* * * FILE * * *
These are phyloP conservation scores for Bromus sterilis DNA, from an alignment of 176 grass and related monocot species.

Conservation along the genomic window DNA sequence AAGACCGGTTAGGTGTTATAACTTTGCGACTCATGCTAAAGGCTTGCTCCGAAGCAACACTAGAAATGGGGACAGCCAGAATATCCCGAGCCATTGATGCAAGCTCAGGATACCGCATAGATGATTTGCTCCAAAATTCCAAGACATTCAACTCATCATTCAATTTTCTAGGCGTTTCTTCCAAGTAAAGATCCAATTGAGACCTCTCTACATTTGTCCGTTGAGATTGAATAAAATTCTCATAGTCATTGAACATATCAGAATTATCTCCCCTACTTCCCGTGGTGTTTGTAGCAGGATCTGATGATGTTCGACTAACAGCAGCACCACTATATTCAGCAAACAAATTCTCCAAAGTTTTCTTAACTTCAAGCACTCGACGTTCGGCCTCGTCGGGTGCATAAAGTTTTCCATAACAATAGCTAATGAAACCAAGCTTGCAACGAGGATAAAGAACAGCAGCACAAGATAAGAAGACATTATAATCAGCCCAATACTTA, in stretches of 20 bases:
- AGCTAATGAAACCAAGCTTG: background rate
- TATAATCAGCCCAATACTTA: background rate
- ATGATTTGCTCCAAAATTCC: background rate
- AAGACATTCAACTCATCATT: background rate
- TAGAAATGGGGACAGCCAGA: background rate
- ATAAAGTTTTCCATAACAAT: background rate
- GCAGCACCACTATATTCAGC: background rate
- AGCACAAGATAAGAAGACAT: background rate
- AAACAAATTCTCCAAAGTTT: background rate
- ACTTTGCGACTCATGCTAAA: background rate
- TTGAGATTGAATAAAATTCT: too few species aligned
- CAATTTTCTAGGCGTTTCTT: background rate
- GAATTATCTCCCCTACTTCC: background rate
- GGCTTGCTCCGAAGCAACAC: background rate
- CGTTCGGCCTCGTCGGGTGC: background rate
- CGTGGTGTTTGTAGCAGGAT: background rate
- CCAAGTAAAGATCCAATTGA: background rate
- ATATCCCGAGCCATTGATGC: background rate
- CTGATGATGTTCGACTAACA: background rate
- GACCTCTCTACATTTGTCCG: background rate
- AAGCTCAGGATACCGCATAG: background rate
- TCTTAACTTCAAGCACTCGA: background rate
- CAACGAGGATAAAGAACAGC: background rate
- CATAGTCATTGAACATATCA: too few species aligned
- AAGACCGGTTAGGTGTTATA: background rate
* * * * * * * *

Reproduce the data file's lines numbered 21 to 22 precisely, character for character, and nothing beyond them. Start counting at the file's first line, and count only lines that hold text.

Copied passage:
- CTGATGATGTTCGACTAACA: background rate
- GACCTCTCTACATTTGTCCG: background rate